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Page d'accueil ICHMT DL Année en cours Archives Comité de direction Centre international pour le transfert de chaleur et de masse


DOI: 10.1615/ICHMT.2012.SEBUA-12.180
pages 211-230

Giorgos D. Kontes
Department of Production Engineering & Management, Technical University of Crete; Informatics & Telematics Institute, Centre for Research & Technology-Hellas, Thessaloniki, Greece

Georgios I. Giannakis
School of Production Engineering & Management, Technical University of Crete, Chania, Greece

Elias B. Kosmatopoulos
Department of Electrical & Computer Engineering, Democritus University of Thrace, Greece; Informatics & Telematics Institute, Centre for Research & Technology-Hellas, Thessaloniki, Greece

Dimitrios Rovas
Technical University of Crete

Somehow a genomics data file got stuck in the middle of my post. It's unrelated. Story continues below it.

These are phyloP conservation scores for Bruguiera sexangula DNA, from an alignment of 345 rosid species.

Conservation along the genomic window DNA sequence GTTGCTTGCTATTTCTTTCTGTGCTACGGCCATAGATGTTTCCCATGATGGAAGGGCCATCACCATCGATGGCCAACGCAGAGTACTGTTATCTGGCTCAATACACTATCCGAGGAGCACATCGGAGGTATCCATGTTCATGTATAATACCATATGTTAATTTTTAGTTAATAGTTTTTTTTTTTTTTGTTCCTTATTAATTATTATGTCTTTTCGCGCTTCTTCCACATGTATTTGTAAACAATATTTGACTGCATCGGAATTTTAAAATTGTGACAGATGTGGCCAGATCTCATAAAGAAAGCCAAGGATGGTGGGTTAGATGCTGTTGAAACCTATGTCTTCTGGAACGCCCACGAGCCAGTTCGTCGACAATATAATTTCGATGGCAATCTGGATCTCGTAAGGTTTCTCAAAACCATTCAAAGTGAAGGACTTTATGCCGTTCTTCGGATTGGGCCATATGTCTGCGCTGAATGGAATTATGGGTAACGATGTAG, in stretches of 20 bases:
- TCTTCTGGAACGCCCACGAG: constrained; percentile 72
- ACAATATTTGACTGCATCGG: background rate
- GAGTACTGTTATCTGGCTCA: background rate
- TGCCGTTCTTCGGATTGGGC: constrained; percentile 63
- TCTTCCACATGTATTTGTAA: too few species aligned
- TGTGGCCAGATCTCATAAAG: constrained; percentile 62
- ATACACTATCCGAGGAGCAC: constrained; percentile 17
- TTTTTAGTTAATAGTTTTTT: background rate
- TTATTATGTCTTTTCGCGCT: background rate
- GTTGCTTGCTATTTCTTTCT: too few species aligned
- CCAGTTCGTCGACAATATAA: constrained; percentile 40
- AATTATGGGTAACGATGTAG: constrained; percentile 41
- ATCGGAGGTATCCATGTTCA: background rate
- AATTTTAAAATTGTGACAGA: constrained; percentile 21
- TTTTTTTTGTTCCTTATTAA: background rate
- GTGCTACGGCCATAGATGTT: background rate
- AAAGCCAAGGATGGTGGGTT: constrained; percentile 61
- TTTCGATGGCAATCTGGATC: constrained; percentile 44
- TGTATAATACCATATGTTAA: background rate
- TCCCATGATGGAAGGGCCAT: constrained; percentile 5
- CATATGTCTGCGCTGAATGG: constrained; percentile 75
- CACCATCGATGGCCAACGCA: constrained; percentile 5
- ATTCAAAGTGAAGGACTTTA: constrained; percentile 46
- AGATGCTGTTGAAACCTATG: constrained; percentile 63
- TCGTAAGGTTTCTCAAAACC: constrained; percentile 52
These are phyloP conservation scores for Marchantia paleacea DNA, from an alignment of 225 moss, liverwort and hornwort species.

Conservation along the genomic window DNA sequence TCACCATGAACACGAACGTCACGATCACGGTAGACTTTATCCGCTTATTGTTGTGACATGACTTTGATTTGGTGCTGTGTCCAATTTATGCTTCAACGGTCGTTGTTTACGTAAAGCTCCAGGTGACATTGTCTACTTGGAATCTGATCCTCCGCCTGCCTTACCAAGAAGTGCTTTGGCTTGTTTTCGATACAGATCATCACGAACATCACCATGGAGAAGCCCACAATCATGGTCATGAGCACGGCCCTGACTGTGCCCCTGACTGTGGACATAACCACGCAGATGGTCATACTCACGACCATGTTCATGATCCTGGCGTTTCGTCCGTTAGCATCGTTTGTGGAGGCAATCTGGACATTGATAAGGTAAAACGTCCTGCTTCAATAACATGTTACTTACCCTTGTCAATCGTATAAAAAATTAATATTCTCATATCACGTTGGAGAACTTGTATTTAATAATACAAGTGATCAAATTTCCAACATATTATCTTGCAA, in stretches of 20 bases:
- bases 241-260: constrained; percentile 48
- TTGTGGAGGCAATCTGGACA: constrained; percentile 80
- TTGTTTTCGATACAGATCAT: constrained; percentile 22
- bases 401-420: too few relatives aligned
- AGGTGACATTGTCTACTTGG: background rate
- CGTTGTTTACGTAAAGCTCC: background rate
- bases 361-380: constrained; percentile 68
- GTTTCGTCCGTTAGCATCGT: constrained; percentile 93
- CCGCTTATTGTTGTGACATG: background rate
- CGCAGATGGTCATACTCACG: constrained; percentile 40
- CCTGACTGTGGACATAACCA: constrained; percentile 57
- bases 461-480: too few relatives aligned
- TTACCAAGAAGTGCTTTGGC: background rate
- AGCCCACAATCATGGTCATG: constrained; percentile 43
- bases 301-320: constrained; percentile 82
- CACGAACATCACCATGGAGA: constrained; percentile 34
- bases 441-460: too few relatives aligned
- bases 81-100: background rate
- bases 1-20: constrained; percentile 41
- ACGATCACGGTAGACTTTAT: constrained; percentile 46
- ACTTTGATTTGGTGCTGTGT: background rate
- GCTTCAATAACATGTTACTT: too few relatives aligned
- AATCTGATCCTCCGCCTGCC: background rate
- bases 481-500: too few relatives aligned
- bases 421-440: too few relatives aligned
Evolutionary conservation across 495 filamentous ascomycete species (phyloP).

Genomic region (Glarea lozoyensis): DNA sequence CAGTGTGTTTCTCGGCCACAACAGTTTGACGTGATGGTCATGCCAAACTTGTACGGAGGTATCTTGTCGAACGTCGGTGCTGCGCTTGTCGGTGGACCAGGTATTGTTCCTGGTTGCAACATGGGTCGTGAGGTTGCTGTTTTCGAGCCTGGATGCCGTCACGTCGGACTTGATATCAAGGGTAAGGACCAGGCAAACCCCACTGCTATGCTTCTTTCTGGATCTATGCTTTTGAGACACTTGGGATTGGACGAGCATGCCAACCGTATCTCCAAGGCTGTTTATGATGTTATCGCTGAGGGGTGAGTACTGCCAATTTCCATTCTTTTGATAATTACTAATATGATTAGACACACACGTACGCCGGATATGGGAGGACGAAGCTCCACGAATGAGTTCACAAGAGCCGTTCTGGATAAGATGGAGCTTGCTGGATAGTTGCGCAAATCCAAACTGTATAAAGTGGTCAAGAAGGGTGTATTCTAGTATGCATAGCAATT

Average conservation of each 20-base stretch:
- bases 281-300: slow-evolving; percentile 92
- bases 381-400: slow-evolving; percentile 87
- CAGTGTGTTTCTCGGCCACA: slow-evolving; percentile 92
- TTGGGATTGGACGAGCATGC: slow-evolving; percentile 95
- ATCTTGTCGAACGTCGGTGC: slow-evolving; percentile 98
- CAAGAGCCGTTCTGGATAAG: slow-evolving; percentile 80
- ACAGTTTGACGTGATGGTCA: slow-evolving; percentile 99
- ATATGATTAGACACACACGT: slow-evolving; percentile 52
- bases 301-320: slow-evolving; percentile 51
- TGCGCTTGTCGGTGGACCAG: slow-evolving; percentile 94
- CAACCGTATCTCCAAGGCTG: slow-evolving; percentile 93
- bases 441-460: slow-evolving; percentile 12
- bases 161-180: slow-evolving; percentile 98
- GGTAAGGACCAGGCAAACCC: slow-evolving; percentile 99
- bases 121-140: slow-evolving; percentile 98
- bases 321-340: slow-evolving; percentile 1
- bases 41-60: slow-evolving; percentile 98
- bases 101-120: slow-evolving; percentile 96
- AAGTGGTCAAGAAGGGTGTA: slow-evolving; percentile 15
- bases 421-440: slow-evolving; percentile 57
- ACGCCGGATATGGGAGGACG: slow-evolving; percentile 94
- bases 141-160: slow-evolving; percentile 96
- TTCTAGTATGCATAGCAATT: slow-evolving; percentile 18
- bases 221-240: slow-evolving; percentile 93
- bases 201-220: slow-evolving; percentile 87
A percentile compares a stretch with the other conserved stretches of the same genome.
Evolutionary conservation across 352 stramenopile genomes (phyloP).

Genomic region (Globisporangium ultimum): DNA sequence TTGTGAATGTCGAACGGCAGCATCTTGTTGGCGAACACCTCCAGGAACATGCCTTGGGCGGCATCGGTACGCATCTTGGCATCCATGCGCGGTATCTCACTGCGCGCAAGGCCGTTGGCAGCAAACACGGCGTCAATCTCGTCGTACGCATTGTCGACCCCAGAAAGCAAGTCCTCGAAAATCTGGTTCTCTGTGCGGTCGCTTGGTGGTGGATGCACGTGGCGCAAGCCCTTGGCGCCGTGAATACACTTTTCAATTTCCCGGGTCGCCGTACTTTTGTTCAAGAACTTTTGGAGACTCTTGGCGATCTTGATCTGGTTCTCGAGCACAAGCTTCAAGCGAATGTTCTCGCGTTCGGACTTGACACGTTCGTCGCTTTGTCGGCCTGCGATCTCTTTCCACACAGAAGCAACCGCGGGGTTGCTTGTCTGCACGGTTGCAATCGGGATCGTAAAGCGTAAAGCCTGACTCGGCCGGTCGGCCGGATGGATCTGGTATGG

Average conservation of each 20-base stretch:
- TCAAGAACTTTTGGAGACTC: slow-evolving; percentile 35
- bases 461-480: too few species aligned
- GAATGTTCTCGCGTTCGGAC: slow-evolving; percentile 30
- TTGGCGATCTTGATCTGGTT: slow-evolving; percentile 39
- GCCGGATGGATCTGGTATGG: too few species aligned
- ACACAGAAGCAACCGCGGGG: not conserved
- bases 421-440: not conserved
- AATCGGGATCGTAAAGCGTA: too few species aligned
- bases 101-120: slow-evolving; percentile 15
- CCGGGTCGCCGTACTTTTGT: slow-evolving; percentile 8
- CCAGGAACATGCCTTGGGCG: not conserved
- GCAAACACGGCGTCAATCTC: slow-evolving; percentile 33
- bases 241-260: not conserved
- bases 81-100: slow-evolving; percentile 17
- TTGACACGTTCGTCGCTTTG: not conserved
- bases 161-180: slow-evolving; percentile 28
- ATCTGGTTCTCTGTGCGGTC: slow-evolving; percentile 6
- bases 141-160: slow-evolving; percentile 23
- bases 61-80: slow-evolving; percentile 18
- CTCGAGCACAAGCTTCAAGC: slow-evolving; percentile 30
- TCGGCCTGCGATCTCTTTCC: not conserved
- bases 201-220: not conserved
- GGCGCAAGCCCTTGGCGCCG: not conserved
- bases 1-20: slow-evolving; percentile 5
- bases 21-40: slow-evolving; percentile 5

Increasing energy demand and more strict environmental regulations have enabled the transition from traditional electric grids, in which centralized power plants directly transmit energy to consumers, to smart electrical grids where the existing power grid is enhanced by distributed, small-scale renewables-based energy generation systems. The use of renewables into the grid inserts uncertainty to the system, due to their stochastic output profile which strongly depends on local weather conditions and their inability to cover the total electric demand at peak demand periods. One of the most common and effective methods for tackling the peak demand period problem in buildings is the use of electricity tariffs with Time-Of-Use charges, which are based on higher energy rates during high demand periods, in order to encourage electricity load shifting from peak-demand periods to periods with lower demand. In the present work, we assume that a day-ahead notification on a (hypothetical) tariff plan is provided, and the Building Energy Management System is requested to adapt to the new setting. A photovoltaic panel is assumed available, but there is no energy storage and selling-back energy to the grid is not allowed. This way, the controller is forced to operate the actuating components of the building during the production of renewable energy, while saving energy the remaining time. A model-assisted control design methodology, utilizing a stochastic optimization algorithm and weather and occupancy predictions, is used to produce a control strategy which exploits the energy produced by the photovoltaic panel, to minimize the cooling cost of a building, for a given summer day, while maintaining user comfort at acceptable levels. The proposed approach results to substantial cost reductions when compared - for a hypothetical tariff scheme -to a widely-used, static rule-based control scheme.

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